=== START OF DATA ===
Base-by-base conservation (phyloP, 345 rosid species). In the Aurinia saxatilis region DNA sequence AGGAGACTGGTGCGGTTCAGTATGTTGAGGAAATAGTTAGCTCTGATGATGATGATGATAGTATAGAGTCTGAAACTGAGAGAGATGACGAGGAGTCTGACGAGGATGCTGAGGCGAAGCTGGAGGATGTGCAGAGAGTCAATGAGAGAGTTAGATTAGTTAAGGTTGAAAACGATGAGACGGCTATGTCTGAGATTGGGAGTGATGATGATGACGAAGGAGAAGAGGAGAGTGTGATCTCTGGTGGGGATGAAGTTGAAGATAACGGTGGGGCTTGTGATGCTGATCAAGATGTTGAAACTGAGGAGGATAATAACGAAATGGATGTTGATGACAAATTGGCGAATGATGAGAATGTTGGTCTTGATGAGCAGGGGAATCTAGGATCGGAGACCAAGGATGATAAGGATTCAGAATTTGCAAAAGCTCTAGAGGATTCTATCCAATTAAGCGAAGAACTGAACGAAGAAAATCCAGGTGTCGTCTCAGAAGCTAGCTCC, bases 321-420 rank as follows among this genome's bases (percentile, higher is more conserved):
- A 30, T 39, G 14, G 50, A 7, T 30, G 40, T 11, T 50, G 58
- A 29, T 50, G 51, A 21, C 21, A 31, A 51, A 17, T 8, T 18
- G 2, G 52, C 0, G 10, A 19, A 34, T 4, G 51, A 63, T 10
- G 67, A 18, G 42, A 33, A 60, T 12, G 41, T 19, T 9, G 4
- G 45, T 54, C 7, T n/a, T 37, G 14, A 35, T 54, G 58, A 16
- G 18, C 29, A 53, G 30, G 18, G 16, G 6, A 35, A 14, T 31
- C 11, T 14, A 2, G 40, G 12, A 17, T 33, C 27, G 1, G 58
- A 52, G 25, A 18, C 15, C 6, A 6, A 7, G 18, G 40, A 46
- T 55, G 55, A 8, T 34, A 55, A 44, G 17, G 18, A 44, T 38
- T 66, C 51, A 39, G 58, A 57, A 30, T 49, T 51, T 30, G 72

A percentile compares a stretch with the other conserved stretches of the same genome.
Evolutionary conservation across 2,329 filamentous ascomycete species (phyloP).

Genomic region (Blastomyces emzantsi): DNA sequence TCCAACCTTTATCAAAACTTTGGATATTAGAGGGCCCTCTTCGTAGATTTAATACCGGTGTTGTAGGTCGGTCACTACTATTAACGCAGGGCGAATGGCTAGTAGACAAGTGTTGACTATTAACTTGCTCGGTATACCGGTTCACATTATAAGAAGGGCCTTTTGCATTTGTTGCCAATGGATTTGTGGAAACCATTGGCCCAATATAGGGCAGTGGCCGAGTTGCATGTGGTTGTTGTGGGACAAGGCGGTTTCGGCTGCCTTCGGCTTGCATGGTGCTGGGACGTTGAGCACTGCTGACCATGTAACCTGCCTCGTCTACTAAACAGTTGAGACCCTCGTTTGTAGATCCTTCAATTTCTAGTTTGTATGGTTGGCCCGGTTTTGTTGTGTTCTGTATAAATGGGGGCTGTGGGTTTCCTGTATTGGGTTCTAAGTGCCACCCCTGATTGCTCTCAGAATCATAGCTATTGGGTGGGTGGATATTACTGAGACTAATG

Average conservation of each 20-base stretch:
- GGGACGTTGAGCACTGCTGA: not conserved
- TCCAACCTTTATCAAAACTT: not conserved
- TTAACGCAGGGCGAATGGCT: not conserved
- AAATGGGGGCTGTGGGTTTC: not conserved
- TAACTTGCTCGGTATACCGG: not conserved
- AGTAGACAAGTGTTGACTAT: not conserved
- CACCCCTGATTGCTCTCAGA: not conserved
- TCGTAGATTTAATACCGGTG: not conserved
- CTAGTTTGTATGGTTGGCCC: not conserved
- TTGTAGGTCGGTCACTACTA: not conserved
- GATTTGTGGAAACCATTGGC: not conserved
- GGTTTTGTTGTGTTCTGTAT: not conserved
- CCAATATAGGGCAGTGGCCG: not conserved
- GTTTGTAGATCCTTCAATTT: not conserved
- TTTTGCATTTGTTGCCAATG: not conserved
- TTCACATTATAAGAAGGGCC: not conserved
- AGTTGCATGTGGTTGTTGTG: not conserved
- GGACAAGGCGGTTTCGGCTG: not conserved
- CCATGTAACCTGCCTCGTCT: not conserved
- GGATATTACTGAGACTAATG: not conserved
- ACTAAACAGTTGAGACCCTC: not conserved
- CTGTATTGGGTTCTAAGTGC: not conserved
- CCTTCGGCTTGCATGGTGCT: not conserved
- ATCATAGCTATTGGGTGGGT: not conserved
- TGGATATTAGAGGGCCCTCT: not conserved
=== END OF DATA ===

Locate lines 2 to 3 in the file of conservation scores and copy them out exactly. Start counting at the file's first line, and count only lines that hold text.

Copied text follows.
- A 30, T 39, G 14, G 50, A 7, T 30, G 40, T 11, T 50, G 58
- A 29, T 50, G 51, A 21, C 21, A 31, A 51, A 17, T 8, T 18